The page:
COVID-19 Updates: Universities Go Online, Hospitals Limit Visitors

20 hours ago

March 11: COVID-19 patient is at the University of Iowa Hospital

The University of Iowa Hospital has confirmed that it is caring for a patient with COVID-19. Hospital officials say the patient is in isolation with other patients kept at a "safe distance" and properly protecting health care staff aiding the patient.

Officials said the patient is one of the 13 cases of COVID-19 identified in the state. The other 12 cases in Johnson and Pottawattamie counties are reported to be recovering at home in isolation.

"We may take additional steps, which may include visitor restrictions, and screening of those who are entering our hospital," said Theresa Brennan, chief medical officer of University of Iowa Hospitals and Clinics.

March 11: Many universities are switching to online classes

Iowa’s three public universities are planning to transition to online classes later this month to help stop the spread of the coronavirus. 

The University of Iowa, Iowa State University, and the University of Northern Iowa plan to suspend face-to-face instruction from March 23rd through at least April 3rd. 

The campuses will remain open, including residence and dining halls, though ISU is requiring students to register with the campus residence office if they need to return to residence halls right after spring break.

University of Iowa Provost Montserrat Fuentes said officials are going class by class to determine the best way to present them online.

"This is going to be a significant amount of work to get there, and we are going to work tirelessly to meet that goal so we know that everything is ready," Fuentes said. 

ISU Provost Jonathan Wickert said he is meeting with department heads and faculty to plan online classes.

"Many faculty are interested in what resources will be available to them to be able to move their class to an online format," said Wickert. "And we're reinforcing to them that we have staff available in our teaching center and in our information technology offices to assist them."

Director of Thielen Student Health Center, Erin Baldwin, was among those who spoke about ISU's plans to help prevent the spread of the novel coronavirus at a news conference Wednesday.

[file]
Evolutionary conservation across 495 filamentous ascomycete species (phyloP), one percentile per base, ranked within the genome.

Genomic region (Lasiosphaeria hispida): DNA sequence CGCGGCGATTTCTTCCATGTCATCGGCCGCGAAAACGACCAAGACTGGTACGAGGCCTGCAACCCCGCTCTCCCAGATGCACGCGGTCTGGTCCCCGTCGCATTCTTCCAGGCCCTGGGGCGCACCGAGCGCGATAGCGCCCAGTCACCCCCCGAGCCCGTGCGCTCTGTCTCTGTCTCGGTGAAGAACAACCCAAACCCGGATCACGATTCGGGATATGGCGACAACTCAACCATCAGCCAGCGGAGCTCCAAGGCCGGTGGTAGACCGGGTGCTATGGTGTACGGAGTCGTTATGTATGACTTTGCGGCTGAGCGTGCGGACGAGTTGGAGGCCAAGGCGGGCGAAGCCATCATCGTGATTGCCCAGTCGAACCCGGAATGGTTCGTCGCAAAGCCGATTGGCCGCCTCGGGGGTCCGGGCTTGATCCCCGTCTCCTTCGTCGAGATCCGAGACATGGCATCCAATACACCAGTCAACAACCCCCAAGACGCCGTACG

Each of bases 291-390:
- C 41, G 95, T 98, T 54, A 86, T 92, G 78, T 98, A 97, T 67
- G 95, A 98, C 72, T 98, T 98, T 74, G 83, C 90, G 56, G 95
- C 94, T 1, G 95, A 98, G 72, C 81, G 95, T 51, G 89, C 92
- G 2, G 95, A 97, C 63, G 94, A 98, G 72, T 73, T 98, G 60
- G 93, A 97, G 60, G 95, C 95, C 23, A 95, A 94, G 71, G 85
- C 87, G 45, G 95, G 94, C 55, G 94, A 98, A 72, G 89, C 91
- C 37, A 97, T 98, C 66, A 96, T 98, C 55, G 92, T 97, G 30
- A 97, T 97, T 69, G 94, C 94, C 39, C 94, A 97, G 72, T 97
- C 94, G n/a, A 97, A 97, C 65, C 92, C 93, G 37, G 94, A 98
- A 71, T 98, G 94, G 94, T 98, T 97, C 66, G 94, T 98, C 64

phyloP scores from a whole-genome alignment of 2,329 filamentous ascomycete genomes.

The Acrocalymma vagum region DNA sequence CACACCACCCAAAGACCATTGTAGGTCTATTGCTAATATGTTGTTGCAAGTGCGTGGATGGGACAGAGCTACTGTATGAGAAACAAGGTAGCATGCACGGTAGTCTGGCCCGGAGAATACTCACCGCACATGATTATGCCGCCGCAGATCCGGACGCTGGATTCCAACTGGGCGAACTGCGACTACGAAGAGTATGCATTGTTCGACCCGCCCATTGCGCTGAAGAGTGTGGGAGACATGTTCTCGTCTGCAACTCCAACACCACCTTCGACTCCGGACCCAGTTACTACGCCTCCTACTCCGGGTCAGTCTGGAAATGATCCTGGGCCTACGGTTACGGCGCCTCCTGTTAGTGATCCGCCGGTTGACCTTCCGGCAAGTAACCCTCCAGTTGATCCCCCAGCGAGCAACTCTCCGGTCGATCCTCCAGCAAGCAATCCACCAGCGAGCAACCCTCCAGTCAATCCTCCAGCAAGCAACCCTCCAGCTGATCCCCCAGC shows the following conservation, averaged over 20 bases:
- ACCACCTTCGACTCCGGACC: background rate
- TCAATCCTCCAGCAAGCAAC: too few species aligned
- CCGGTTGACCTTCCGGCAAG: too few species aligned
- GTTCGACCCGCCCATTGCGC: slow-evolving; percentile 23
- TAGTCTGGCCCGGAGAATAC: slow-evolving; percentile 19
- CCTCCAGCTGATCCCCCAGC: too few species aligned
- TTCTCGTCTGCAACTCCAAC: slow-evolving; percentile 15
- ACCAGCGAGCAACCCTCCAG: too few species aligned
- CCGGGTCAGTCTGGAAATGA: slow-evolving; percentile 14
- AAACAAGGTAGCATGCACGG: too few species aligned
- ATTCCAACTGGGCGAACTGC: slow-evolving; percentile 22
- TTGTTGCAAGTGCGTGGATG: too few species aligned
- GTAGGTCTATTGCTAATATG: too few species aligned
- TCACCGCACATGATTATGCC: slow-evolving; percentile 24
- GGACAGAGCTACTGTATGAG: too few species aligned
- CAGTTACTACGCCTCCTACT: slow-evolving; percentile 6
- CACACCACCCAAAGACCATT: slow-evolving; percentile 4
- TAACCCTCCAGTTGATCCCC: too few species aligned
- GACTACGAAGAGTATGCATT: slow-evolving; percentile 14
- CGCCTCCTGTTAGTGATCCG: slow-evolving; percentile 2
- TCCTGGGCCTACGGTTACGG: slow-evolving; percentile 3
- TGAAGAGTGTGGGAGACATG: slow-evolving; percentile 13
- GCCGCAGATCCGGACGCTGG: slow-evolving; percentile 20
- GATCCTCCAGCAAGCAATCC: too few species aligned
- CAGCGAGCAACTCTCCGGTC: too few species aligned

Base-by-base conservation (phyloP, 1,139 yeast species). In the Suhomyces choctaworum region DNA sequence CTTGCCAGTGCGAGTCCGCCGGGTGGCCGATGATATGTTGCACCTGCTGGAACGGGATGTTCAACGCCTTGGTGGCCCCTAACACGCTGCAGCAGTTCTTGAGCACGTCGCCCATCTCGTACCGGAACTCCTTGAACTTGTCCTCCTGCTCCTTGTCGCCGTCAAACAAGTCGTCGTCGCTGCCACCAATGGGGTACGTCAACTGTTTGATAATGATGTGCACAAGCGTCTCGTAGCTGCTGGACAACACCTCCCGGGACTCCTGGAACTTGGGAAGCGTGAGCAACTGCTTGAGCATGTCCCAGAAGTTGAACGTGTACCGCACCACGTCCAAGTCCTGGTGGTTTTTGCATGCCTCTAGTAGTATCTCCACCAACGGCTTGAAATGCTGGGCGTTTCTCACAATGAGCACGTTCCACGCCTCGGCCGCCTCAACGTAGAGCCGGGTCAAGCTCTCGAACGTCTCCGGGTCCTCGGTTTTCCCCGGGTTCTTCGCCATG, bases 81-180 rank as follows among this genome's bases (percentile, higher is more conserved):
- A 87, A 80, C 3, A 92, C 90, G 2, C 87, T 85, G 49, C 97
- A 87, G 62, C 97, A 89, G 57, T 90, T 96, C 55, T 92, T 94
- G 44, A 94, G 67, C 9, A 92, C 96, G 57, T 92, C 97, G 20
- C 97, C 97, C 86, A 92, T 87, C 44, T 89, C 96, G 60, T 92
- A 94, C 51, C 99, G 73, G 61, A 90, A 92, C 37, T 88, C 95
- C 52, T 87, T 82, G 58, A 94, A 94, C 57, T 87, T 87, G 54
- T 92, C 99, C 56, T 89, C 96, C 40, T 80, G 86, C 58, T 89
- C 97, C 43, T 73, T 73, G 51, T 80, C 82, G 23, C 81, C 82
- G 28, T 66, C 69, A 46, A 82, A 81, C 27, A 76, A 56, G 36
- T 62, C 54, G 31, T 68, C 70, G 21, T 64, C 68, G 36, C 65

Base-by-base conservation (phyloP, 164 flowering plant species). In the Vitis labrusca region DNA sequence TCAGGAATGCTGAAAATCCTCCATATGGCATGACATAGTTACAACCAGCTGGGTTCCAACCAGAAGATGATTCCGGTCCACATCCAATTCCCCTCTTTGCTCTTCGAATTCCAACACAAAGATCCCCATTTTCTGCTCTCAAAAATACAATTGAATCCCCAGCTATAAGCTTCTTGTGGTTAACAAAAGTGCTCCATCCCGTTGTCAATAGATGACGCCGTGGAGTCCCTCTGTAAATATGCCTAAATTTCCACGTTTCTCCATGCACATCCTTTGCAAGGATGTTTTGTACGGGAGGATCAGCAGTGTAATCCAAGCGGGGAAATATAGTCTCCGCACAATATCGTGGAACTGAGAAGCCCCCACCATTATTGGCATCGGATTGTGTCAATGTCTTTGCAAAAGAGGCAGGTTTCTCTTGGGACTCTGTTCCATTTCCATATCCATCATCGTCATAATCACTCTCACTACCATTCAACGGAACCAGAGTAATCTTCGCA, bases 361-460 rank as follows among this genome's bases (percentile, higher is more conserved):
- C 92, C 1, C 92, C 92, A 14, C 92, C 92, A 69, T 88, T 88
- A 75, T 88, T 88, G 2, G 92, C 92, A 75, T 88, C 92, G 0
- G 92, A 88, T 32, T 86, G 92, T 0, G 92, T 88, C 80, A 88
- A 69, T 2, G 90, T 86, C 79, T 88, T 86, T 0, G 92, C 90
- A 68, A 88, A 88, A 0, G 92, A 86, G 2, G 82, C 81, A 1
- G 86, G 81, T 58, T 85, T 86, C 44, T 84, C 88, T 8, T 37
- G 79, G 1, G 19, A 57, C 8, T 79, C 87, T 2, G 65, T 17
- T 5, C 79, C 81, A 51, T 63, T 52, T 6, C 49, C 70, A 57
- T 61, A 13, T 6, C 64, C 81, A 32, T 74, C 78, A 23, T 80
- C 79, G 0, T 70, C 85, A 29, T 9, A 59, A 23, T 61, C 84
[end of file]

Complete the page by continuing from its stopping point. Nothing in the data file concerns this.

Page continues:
Credit Amy Mayer / IPR

Both the University of Iowa and ISU said they've suspend all university-sponsored international travel for 30 days.

The University of Iowa will recall all students studying abroad in Spain, France and Germany and expects them to be back by next Monday.

Also, Drake University in Des Moines says it will also deliver all courses remotely between March 23rd and April 3rd.  Drake says it’s urging all students to stay home for the two weeks following spring break, though residence and dining halls will remain open.  

Drake also plans to cancel most on-campus events beginning this Saturday through April 5th.  Events happening beyond that period – such as the Drake Relays and commencement – are expected to continue.

March 11: Hospitals are limiting visitors

The Polk County Health Department said it is limiting visitors at all Des Moines area hospitals.

Visitors are currently limited to primary caregivers such as parents, guardians, spouses or partners at least 16 years old.

The department has asked that all visitors limit movement in facilities, avoid common areas and do not have any symptoms. Visitors will also be required to wash their hands before entering and exiting the room.